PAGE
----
Most of us have heard of cookies in relation to the internet, but we’re not quite sure what they do, or whether they are helpful or harmful. HTTP cookies, also known as web cookies or browser cookies, are small pieces of data that websites store on your computer. They are text files designed to retain information about your internet usage in order to speed up future browsing. In the early days of the internet, before we knew much about privacy risks, cookies seemed harmless, but they can be misused to track internet users and collect their personal data.
That being said, cookies are still an integral part of the modern internet and many websites wouldn’t function without them. Some cookies, called authentication cookies, communicate with sites that require you to sign in (online bank accounts, shopping sites, social media accounts etc.) to let the page know whether or not you are currently logged in. This prevents the website site from sharing personal information if you haven’t entered your password. Authentication cookies are an important component of online security and privacy.
Session cookies are another common type of cookie which help the internet function more smoothly and are generally harmless to the user. Also called in-memory or transient cookies, session cookies function while a website is open. They store information you’ve entered and help pages to load more smoothly, but they are automatically deleted once you shut the browser window. Session cookies can also be made more secure by being encrypted (called secure cookies) so that they only load over an HTTPS connection and are less liable to attack.
Third-Party and Tracking Cookies
Third-party cookies are cookies that don’t have the same domain as the site you are visiting. They are commonly used to track your browsing habits so marketing companies can develop a profile and target you with more relevant ads. These types of cookies aren’t deleted when you close the page, so they are also called tracking cookies or persistent cookies. While targeted advertising isn’t necessarily bad, there’s always a risk anytime companies collect and store your personal information. In the wrong hands, this data can be used to damage your reputation or assist hackers who want to access your accounts. The EU now requires companies to obtain specific consent before installing these types of cookies. Most browsers will also allow you to block third party cookies, and ad-blockers can help to further limit your exposure.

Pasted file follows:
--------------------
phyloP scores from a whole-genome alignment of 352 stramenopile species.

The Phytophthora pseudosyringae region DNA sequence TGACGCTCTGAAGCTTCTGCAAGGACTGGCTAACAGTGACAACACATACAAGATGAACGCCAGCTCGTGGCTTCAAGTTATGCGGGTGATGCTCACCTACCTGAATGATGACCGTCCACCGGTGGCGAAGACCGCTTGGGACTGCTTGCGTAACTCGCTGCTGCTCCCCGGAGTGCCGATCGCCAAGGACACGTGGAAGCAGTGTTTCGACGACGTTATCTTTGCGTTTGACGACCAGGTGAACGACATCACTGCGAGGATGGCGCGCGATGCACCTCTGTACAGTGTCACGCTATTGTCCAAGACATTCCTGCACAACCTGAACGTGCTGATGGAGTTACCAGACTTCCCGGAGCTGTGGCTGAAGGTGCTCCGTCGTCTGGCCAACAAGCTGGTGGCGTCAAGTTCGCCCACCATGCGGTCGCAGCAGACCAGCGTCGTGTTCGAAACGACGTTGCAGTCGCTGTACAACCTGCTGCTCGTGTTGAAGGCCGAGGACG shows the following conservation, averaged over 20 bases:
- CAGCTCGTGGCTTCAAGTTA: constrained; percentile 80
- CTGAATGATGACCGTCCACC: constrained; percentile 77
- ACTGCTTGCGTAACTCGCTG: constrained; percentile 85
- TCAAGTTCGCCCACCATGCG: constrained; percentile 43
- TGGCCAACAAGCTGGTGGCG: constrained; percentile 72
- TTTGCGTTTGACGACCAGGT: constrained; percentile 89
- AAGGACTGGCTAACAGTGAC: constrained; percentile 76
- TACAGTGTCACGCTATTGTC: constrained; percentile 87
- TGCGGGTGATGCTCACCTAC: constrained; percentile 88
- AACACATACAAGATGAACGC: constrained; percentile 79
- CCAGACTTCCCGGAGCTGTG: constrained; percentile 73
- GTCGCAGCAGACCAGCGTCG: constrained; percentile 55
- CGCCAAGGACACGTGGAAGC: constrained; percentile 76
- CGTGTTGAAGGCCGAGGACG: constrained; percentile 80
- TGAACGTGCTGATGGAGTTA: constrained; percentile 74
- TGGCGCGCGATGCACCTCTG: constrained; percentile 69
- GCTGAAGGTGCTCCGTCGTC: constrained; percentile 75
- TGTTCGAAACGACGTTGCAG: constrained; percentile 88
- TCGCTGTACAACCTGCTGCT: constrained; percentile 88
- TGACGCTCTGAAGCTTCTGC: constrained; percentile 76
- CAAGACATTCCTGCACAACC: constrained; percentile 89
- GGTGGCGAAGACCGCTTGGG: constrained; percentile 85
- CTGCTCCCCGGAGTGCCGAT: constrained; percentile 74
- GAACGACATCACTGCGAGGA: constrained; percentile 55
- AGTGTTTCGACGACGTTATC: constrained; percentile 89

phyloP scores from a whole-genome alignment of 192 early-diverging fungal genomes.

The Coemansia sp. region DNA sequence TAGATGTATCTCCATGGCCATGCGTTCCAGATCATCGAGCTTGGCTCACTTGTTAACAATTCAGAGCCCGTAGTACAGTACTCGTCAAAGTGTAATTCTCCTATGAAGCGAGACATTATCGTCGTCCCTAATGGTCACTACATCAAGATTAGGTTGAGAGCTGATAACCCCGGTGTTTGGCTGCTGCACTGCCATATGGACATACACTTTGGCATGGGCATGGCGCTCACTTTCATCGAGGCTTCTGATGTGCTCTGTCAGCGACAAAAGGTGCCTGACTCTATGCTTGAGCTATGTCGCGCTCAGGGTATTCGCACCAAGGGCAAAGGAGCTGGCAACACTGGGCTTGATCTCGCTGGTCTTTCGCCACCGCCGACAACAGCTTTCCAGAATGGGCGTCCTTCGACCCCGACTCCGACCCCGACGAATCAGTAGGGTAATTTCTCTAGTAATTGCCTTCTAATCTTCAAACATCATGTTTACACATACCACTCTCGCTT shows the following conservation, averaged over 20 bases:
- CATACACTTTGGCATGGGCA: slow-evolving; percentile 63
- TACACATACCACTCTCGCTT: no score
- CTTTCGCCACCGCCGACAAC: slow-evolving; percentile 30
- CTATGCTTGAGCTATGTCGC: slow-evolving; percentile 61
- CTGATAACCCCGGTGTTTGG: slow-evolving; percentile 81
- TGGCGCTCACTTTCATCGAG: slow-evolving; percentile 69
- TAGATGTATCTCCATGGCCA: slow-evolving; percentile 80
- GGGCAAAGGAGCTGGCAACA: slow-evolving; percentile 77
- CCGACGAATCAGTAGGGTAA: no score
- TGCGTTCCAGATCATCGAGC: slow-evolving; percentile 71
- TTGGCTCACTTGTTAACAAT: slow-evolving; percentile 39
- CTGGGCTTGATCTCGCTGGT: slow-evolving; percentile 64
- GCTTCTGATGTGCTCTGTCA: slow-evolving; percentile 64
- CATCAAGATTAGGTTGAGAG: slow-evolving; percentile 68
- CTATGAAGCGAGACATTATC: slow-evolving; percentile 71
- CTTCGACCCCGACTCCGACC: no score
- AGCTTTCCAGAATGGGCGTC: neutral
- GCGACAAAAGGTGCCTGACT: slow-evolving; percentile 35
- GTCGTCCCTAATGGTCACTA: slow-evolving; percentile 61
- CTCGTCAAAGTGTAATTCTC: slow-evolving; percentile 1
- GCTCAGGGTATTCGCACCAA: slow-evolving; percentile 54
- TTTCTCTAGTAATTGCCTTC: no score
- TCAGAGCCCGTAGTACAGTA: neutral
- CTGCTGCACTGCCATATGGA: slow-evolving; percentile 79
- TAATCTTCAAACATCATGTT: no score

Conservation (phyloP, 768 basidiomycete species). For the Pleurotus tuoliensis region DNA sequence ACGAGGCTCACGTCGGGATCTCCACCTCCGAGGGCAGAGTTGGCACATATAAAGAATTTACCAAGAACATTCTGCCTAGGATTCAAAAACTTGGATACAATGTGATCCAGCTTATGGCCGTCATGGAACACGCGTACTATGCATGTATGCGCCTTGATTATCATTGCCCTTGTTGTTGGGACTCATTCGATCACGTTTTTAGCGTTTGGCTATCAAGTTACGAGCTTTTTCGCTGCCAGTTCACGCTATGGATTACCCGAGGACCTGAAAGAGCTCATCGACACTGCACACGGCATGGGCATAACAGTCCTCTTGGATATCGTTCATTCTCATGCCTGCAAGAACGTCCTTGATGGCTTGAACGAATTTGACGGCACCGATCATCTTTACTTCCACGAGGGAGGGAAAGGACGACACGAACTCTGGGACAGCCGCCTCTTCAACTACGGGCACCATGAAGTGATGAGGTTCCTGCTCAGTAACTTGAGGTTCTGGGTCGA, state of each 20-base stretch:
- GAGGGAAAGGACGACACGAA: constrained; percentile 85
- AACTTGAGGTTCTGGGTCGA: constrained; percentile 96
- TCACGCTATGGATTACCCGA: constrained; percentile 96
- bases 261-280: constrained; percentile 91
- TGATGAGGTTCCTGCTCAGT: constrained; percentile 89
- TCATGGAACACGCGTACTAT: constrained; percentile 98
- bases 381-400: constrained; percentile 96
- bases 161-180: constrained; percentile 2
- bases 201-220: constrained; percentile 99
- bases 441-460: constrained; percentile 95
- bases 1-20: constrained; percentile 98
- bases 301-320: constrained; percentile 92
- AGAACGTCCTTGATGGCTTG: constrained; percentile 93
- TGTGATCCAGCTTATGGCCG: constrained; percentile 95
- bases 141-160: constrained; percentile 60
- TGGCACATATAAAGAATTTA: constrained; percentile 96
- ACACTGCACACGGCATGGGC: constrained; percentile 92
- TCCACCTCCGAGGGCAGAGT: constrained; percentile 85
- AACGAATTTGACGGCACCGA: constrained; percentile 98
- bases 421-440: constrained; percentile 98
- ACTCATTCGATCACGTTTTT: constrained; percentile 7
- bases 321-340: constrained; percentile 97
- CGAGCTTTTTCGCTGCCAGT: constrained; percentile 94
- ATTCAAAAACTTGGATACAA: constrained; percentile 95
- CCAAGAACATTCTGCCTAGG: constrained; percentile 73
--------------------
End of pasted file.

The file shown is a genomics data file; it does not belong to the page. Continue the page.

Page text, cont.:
Cookies themselves won’t infect your computer with a virus, but they are a privacy concern and in some cases they can be manipulated by hackers to steal information or commit other crimes. These are some of the most dangerous types of cookies that have been known to cause problems.
- Flash Cookies – Adobe’s Flash technology leaves behind a ‘Flash cookie’, a data file created on your computer that, according to Adobe, helps to ‘enhance your web-browsing experience’. Flash is an older technology that’s still supported, but it is considered to be a privacy risk and most websites don’t use it any more. Modern browsers have Flash turned off by default or will ask your permission before using it and Adobe has promised to phase out the technology completely by 2020, so Flash cookies are less of a problem that they used to be.
- Permacookies – This marketing mistake is a good example of how cookies can be misused. In 2014, two US companies, AT&T and Verizon, implemented ‘The Relevant Advertising Program’ which marked customers’ internet requests with a Unique Identifier Header (UIDH) or permacookie that allowed the company to spy on them and collect personal information for the purposes of advertising. Even worse, it allowed hackers who knew about permacookies to track people using AT&T or Verizon cell phones. AT&T stopped the program, but Verizon attempted an opt-out fix and was eventually fined USD $1.35 million by the FCC.
- Zombie Cookies – These are cookies that continue to come back after you’ve deleted them. The re-creation command is stored elsewhere on your computer, often in association with a flash cookie.
Clearing your computer’s browsing history regularly will help to delete cookies. You can also clear cookies from your browser and adjust your settings to limit third-party cookies or reject cookies altogether. If you’re not sure how to find these controls, these are the basic steps for four common browsers.
- Google Chrome – Settings-Advanced Settings-Privacy-Content Settings
- Internet Explorer 8, 9 and 10 – Internet Options-Privacy Tab
- Mozilla Firefox – Options-Privacy Tab
- Safari – Preferences-Privacy Tab-then Details to see stored cookies
Deleting Flash cookies is more challenging. In the latest versions of Windows, Flash cookies are stored in the ‘User’ file on the C drive under ‘INet Cookies’. To see this folder you will need to open Windows Explorer and uncheck ‘Do no show hidden folders and files’. You can also go to the Adobe Flash Player’s ‘Global Storage Settings’ to manage your settings so third party Flash cookies won’t be stored on your computer. However, if you’re using the most up-to-date version of your browser, it’s likely this isn’t necessary, as it will already warn you when Flash is being used.
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